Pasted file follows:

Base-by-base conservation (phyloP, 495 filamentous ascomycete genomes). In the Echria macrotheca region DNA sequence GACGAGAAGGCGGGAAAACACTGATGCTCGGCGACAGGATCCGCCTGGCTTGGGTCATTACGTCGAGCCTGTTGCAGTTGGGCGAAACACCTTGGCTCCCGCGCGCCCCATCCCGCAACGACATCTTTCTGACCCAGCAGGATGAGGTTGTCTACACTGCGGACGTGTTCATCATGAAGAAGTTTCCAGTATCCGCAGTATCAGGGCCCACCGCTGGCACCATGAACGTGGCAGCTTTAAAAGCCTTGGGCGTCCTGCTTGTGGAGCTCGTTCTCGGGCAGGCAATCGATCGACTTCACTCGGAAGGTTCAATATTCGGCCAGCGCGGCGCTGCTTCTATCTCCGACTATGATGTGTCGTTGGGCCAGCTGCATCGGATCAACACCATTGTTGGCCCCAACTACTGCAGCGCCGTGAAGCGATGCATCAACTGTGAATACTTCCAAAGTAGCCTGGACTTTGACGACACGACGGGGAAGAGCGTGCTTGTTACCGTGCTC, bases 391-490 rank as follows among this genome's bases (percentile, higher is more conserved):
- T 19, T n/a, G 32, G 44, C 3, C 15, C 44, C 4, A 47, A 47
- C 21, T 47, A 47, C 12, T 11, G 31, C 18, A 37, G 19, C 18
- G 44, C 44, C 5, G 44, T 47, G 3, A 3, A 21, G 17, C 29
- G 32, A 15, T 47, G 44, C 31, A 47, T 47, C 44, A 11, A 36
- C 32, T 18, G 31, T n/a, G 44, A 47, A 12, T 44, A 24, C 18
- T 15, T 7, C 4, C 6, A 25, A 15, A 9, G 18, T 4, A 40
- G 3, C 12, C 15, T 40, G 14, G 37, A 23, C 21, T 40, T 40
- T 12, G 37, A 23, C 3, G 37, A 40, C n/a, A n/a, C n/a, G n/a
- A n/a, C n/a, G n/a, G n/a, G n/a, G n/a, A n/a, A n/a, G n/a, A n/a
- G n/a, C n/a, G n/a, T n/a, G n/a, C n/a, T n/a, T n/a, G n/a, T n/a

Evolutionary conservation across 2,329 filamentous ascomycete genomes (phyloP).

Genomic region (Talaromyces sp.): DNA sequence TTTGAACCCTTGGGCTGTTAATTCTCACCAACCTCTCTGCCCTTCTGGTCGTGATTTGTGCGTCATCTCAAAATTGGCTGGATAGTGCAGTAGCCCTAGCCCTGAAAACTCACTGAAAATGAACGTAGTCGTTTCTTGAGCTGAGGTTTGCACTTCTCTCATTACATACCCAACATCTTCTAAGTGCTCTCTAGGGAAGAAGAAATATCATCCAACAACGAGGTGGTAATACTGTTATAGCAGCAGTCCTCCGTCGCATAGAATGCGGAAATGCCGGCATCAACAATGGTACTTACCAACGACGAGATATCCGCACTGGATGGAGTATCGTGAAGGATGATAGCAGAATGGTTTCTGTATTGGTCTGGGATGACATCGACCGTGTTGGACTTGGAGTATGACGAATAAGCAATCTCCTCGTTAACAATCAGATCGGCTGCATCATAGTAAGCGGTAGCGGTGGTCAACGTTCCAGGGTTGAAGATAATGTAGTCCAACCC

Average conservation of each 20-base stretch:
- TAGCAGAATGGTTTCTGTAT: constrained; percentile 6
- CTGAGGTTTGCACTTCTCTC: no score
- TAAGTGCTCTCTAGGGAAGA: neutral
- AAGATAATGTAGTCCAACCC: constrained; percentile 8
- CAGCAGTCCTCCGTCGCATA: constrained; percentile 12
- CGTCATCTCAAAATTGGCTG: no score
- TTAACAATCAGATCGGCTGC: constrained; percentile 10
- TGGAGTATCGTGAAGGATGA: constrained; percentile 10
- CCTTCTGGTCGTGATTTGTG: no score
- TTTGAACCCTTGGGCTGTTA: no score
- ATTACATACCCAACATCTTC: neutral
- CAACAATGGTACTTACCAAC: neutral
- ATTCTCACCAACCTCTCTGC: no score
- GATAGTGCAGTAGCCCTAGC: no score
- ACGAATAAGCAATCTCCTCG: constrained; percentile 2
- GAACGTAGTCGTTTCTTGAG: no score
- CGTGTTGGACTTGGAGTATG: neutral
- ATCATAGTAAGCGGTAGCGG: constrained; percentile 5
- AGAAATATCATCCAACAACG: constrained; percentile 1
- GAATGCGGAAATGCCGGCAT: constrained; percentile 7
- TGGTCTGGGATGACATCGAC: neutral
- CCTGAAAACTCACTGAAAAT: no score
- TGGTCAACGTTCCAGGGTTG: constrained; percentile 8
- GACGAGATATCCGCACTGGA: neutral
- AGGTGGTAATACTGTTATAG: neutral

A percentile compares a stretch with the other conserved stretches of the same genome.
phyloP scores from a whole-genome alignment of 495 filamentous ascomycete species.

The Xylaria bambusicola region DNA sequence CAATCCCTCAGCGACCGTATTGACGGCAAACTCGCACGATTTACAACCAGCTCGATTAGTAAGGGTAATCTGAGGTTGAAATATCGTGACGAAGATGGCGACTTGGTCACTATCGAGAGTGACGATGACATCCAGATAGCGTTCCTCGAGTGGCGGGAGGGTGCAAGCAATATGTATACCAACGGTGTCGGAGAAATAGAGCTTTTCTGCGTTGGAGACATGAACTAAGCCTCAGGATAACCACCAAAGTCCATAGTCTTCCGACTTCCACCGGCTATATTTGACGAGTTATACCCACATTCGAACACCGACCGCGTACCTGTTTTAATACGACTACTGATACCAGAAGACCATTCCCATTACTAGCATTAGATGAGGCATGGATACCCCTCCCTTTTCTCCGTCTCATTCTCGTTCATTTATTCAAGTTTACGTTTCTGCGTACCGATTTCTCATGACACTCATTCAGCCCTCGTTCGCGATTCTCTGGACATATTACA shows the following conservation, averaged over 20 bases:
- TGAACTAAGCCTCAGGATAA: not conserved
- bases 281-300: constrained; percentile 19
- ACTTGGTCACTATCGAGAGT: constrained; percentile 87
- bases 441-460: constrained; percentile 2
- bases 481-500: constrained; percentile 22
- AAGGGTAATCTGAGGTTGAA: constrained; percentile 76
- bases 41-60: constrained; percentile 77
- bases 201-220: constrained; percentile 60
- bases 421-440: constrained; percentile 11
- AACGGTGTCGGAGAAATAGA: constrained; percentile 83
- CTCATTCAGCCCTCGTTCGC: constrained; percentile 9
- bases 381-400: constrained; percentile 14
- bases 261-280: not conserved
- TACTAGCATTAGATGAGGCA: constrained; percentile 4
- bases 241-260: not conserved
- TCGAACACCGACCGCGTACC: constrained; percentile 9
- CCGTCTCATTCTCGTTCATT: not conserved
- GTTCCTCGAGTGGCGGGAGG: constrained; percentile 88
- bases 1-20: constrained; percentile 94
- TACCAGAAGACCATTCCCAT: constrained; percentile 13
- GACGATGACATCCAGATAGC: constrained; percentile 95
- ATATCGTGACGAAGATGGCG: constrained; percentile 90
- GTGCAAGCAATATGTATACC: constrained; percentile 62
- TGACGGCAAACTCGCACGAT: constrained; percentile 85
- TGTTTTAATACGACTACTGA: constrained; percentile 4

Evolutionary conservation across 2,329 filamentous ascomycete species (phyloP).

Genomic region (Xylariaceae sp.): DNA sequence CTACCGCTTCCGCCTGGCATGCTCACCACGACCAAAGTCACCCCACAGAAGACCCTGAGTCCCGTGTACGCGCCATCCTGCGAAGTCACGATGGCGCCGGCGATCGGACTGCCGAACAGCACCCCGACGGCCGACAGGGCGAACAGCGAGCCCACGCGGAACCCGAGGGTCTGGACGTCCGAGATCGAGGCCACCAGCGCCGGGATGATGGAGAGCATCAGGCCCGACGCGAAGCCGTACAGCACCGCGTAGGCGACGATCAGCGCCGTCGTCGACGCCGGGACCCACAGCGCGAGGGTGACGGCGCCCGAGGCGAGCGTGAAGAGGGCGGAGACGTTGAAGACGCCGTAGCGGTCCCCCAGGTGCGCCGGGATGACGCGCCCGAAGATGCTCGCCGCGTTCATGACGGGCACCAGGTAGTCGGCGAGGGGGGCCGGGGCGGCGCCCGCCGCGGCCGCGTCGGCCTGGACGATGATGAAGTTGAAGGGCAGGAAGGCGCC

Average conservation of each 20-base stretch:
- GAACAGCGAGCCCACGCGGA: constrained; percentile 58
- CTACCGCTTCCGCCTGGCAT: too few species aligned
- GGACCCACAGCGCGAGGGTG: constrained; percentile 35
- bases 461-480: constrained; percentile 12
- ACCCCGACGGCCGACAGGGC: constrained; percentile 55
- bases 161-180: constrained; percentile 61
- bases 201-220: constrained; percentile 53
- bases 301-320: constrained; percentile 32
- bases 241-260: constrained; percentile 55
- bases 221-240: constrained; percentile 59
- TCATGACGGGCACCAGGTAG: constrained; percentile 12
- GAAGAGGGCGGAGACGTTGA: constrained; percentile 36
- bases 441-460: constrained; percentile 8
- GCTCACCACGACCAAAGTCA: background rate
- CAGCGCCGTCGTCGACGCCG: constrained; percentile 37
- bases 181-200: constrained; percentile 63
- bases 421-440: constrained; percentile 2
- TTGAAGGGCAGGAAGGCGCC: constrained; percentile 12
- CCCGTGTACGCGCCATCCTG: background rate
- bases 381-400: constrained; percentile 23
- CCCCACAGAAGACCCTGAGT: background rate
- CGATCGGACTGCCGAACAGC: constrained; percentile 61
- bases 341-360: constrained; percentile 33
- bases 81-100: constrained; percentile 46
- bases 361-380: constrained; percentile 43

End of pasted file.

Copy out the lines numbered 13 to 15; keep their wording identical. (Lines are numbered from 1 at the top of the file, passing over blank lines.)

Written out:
Genomic region (Talaromyces sp.): DNA sequence TTTGAACCCTTGGGCTGTTAATTCTCACCAACCTCTCTGCCCTTCTGGTCGTGATTTGTGCGTCATCTCAAAATTGGCTGGATAGTGCAGTAGCCCTAGCCCTGAAAACTCACTGAAAATGAACGTAGTCGTTTCTTGAGCTGAGGTTTGCACTTCTCTCATTACATACCCAACATCTTCTAAGTGCTCTCTAGGGAAGAAGAAATATCATCCAACAACGAGGTGGTAATACTGTTATAGCAGCAGTCCTCCGTCGCATAGAATGCGGAAATGCCGGCATCAACAATGGTACTTACCAACGACGAGATATCCGCACTGGATGGAGTATCGTGAAGGATGATAGCAGAATGGTTTCTGTATTGGTCTGGGATGACATCGACCGTGTTGGACTTGGAGTATGACGAATAAGCAATCTCCTCGTTAACAATCAGATCGGCTGCATCATAGTAAGCGGTAGCGGTGGTCAACGTTCCAGGGTTGAAGATAATGTAGTCCAACCC

Average conservation of each 20-base stretch:
- TAGCAGAATGGTTTCTGTAT: constrained; percentile 6